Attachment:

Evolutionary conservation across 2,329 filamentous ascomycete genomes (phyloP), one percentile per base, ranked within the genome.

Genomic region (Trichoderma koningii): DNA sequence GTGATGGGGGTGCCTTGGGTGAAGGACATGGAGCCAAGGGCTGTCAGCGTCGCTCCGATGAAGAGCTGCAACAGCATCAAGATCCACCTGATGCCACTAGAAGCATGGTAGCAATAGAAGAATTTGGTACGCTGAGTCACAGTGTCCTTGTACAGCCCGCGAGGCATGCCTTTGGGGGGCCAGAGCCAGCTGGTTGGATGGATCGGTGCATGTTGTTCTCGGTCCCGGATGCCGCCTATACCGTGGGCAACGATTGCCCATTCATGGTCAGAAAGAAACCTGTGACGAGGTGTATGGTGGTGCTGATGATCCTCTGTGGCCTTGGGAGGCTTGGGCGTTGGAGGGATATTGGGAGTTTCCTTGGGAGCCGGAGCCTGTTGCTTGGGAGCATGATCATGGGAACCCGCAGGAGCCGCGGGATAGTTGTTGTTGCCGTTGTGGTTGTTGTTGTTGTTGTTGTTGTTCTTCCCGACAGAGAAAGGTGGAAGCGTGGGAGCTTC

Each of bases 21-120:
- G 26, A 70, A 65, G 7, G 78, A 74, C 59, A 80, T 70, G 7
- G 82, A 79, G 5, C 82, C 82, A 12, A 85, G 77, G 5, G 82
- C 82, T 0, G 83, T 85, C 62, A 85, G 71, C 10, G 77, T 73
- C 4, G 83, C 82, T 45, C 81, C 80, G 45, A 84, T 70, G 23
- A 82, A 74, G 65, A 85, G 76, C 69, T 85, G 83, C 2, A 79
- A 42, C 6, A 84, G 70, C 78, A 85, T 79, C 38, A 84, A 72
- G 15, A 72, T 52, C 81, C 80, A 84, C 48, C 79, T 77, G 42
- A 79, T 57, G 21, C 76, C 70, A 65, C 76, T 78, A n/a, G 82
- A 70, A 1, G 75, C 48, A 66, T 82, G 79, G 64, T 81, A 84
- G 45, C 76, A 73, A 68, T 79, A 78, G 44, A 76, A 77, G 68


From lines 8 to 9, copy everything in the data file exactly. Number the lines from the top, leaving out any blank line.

- A 82, A 74, G 65, A 85, G 76, C 69, T 85, G 83, C 2, A 79
- A 42, C 6, A 84, G 70, C 78, A 85, T 79, C 38, A 84, A 72